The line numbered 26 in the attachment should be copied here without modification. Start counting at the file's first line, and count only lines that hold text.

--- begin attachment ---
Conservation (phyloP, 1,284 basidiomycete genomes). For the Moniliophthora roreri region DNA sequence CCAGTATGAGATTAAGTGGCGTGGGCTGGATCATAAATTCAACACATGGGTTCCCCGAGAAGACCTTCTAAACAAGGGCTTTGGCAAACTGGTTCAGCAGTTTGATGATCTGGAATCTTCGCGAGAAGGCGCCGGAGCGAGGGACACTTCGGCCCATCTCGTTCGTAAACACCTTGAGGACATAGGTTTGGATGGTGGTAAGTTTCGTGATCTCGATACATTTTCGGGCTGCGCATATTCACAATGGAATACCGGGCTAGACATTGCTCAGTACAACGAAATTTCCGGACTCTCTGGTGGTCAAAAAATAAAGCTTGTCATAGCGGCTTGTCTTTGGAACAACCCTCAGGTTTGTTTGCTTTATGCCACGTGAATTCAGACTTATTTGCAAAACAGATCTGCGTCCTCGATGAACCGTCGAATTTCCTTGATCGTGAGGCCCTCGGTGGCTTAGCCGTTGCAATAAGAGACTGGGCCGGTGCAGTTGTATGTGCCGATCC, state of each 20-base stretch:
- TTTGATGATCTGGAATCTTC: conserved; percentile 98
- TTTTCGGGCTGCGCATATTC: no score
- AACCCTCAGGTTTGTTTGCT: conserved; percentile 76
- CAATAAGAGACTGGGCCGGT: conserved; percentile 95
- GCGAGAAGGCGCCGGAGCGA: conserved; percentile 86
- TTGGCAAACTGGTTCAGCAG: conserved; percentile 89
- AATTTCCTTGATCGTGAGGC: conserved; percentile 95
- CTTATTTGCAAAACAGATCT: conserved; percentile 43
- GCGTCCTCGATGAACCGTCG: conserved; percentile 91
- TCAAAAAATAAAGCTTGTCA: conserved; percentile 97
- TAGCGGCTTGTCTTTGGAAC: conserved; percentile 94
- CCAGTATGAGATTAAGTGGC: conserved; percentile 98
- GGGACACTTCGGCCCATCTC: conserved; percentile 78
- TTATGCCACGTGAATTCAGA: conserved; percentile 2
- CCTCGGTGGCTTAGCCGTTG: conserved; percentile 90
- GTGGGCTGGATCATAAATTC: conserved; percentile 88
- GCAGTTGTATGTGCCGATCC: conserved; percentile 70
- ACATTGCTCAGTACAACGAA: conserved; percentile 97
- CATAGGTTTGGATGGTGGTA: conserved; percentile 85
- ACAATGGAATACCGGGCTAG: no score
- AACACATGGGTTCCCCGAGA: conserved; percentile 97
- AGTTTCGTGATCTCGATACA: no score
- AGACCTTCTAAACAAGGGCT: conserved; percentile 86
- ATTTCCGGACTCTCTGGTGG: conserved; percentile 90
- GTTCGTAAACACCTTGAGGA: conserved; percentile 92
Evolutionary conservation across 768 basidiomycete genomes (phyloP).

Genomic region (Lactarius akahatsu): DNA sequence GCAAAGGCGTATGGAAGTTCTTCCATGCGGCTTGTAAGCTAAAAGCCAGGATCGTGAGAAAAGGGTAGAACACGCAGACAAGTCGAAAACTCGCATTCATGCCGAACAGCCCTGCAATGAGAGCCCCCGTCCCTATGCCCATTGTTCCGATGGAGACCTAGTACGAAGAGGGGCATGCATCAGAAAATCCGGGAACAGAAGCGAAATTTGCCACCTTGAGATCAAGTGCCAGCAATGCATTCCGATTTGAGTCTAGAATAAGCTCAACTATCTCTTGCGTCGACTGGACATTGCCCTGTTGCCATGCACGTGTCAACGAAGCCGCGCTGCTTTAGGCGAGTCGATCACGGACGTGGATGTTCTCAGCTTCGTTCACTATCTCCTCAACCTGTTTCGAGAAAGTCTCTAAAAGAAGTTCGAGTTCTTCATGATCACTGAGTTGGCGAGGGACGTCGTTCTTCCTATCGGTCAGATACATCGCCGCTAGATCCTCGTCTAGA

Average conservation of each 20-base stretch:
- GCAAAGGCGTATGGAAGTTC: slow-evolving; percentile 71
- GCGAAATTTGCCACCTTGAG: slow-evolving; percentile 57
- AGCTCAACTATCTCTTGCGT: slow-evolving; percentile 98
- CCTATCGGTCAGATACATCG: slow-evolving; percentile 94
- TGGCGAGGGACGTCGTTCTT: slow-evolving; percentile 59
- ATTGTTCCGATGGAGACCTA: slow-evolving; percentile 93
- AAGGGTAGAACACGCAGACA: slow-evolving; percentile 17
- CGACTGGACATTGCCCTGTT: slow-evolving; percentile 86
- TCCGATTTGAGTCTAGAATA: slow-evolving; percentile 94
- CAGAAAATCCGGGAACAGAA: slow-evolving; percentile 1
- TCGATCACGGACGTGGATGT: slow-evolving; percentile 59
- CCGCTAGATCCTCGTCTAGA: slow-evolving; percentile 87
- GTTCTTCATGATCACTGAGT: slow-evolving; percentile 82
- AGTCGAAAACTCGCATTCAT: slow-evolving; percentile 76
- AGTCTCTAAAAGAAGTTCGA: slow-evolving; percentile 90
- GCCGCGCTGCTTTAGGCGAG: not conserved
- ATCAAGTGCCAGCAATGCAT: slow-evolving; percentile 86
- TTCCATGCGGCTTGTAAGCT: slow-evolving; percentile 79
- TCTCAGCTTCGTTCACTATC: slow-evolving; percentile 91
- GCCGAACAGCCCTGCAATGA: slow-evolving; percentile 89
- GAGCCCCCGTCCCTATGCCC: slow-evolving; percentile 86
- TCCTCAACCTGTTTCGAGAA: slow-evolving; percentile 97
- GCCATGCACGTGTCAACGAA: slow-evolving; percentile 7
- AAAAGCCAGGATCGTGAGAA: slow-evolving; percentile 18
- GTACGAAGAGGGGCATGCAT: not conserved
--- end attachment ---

- GTTCGTAAACACCTTGAGGA: conserved; percentile 92